Susan didn’t stop there. “What you have here feels sanitized. It’s way too guarded. It’s like you’re saying, ‘I’ve just selected what I want you to see that makes me look good.’ And it doesn’t make you look good. It makes you look dishonest. It makes you look like you’re hiding something. You come off as too sanctimonious. You’ll be so much more endearing if you can laugh at yourself and show your vulnerable side. Nothing is more appealing than someone who can reveal themselves and be honest.”
I remember the day we had that conversation. I was devastated. I didn’t talk to Susan for months. I set the book aside, certain I wasn’t capable of what she was asking me to do. But when I finally returned to write yet another draft, I put Susan’s words, “It’s the courage to reveal,” up on the wall of my office. I was determined to show my underbelly, to move beyond just being the hero. That was the start of me developing the inner voice of my protagonist — the one so often at odds with what she says and does on the outside.
This book interweaves multiple timelines and sources, while also acknowledging the mysterious aspects of selective memory. Your book opens with your premature birth, and proceeds as a kind of countdown to your mother’s death. How did you decide to choose this framework?
I struggled with the structure for years. Although a memoir is, by definition, my story, I never envisioned it as a coming-of-age or childhood memoir. I always saw it as our story — the story of my tumultuous, fiery, lifelong relationship with my mother, Temme. I chose to start with my birth, because for me, that’s when a loyalty pact was forged between us. I always knew that the story in the foreground would begin with my mother’s announcement at age 79 that she was moving across the country to live in my town for the rest of her life — and that the book would end with her death. Yet there were pivotal events in my childhood and adolescence that I had to include because they set the stage for our years of estrangement.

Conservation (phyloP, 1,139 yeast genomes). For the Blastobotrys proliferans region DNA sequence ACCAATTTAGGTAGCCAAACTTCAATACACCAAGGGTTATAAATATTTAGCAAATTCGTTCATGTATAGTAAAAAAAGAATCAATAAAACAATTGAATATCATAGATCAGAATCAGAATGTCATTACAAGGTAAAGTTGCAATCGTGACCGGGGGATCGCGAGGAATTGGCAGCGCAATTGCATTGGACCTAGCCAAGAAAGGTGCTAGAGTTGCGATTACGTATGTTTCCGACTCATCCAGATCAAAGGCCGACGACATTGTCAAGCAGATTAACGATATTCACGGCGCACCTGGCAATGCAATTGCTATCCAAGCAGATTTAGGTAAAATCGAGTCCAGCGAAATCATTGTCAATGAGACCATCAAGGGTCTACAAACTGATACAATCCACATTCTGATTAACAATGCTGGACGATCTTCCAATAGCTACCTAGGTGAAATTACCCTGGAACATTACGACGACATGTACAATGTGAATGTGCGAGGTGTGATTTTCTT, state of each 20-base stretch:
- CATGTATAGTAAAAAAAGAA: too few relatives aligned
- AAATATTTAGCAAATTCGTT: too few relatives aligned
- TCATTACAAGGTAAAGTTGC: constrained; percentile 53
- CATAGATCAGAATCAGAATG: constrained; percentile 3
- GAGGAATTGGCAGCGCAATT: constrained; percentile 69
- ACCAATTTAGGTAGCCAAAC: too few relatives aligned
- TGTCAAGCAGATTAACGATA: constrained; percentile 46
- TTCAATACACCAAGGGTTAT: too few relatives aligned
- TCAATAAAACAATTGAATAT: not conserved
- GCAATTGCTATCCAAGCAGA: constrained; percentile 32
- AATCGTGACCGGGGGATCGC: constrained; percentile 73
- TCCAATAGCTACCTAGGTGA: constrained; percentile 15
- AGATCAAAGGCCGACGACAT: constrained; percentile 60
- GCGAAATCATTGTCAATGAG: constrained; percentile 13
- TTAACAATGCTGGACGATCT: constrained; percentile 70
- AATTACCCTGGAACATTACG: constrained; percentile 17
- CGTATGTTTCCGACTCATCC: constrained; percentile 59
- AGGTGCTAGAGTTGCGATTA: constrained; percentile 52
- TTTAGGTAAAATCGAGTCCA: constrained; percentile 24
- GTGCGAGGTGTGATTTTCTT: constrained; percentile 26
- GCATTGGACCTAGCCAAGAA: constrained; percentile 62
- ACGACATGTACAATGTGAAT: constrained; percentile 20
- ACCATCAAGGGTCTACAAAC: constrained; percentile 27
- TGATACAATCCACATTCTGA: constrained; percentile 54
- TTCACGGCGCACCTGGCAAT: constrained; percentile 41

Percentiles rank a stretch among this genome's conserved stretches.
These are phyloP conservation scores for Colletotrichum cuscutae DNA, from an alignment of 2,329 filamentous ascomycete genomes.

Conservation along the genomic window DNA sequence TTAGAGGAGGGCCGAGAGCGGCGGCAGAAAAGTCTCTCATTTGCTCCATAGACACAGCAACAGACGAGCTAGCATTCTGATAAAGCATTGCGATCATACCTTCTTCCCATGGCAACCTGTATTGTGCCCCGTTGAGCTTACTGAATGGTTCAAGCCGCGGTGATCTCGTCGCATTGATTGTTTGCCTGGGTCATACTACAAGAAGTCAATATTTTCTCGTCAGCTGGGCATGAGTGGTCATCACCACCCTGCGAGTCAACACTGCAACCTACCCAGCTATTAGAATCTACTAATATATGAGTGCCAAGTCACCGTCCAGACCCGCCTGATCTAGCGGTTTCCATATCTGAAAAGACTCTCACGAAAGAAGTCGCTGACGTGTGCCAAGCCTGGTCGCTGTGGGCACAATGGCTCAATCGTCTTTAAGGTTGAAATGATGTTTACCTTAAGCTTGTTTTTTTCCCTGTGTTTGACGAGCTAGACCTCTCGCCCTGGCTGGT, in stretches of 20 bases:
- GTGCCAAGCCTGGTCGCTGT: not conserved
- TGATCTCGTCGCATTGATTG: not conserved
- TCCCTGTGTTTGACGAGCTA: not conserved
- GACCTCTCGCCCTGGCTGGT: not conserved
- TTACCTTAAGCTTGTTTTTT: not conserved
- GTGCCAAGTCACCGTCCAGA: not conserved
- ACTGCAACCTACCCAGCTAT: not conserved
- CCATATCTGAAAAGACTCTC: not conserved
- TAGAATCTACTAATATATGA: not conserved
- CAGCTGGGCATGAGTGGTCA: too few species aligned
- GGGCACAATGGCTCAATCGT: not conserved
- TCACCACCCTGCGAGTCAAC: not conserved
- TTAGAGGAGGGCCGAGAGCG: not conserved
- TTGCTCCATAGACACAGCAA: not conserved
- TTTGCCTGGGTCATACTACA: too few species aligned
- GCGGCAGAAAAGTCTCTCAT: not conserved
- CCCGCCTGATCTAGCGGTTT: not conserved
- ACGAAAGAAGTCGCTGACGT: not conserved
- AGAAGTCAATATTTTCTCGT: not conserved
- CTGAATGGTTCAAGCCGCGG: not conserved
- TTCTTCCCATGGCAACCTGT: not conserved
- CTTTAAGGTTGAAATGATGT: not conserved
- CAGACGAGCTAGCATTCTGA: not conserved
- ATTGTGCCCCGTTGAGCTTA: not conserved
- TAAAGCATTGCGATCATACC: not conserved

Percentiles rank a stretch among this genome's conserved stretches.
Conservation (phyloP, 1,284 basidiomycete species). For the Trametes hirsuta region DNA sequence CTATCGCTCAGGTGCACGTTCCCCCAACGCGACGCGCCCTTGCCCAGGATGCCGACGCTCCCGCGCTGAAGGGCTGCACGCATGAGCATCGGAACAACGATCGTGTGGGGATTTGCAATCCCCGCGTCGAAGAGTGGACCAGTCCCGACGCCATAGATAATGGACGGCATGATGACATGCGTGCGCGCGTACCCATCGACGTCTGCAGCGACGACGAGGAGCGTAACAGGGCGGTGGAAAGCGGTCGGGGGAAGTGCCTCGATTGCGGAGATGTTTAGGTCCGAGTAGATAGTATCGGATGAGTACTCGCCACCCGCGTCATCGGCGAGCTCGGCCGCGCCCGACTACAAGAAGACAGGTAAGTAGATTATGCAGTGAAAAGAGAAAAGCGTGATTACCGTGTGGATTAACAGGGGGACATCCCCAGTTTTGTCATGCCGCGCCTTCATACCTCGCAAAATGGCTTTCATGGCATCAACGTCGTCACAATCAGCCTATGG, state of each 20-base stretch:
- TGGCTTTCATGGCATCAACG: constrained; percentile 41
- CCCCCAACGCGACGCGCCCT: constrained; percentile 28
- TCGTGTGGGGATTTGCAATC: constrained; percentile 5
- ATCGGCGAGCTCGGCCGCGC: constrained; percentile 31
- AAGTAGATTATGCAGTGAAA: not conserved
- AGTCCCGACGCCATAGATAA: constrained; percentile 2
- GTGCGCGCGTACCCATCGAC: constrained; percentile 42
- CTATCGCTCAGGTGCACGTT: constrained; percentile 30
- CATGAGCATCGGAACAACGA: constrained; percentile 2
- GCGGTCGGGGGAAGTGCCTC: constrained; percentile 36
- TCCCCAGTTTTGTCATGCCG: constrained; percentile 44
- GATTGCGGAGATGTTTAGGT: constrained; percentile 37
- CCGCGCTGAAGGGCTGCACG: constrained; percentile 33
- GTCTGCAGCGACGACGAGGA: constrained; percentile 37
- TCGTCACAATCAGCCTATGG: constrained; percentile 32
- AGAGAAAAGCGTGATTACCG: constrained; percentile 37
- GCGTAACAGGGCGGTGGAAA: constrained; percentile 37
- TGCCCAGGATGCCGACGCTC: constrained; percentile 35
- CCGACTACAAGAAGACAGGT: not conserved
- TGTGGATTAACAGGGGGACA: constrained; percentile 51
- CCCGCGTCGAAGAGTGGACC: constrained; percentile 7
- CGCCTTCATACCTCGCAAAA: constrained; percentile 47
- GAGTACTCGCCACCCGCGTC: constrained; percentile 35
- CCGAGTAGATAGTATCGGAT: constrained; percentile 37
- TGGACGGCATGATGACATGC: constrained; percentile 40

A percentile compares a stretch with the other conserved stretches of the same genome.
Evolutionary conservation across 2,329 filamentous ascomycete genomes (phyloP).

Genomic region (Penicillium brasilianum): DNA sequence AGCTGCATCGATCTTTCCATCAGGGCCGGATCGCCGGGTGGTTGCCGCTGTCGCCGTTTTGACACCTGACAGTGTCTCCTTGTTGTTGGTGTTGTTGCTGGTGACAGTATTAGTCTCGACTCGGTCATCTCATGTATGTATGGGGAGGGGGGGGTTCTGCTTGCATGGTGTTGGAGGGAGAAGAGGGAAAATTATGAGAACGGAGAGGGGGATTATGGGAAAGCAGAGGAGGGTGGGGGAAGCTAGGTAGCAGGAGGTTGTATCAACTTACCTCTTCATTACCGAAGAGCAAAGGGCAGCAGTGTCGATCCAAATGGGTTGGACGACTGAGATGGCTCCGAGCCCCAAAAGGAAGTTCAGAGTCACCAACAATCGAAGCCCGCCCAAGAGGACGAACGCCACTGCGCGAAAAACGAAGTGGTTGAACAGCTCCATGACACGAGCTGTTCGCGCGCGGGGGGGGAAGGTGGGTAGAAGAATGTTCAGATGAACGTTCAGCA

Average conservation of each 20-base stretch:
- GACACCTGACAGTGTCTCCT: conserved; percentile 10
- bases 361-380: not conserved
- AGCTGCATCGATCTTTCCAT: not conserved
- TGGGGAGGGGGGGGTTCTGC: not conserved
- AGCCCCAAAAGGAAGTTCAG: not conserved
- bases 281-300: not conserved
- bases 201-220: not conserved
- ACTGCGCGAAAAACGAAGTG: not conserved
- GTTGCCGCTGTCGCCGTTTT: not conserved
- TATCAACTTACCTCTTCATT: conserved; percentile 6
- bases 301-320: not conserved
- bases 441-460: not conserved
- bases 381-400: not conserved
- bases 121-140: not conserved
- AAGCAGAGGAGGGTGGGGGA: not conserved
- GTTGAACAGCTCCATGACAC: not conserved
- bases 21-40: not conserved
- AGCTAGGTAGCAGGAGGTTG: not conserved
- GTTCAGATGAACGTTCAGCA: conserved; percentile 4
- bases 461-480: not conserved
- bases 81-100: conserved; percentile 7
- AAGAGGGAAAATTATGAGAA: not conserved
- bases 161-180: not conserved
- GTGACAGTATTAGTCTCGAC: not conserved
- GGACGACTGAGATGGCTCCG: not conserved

After many failed attempts at story architecture, with the help of several editors, my brilliant coach, Joshua Townshend-Zellner, and 127 early readers, I ended up with a braided structure, moving the reader through time, keeping them guessing, “How could Laura, who had every reason to never speak to her mother again, end up taking care of her?” And, “How could Temme, who had her own reasons to doubt Laura, trust her with the end of her life?”
One of the hugest challenges in writing a memoir is what to keep in and what to leave out. Early on, I made a list of critical moments in our relationship and developed those into scenes. Those scenes became the turning points on which my characters’ evolution pivoted. But figuring out how to cut and sequence them to create maximum tension for the reader was something I struggled with until the very last edit.
At the heart of your story is the discovery of a cache of letters — an intimate, raw correspondence between you and your mother throughout the time you weren’t speaking to each other. What did you learn from those letters?
I learned that many of the stories I’d repeated about my mother for decades were just that — stories. It’s not that they weren’t true; it’s that they were only part of the truth. I’d spent years telling anyone who would listen that “my mother and I didn’t speak for seven years,” but suddenly, confronted by this stack of old, musty letters, I had to admit that wasn’t true. In my hands was evidence, in black and white, in her handwriting and mine, that we had never stopped reaching out toward each other. Even when I moved across the country to get away from her, even when our rare visits ended in accusations and bitterness, rage (hers) and silence (mine), we always maintained a written thread between us.
Rereading our letters after she died was excruciating but necessary. I had to admit that my mother was far more generous and loving than I had made her out to be. There were a lot of reasons I’d painted her as my antagonist — she did betray me at the worst moment of my life — but our story was far more complex than I’d made it out to be. As I took in the written record, I had to acknowledge that I’d reinforced my habitual stories, like grooves in a record, to keep her in the role of antagonist and to make me the hero. As I wrote in the book, “A truth teller can only tell as much of the truth as she can face at a given time.”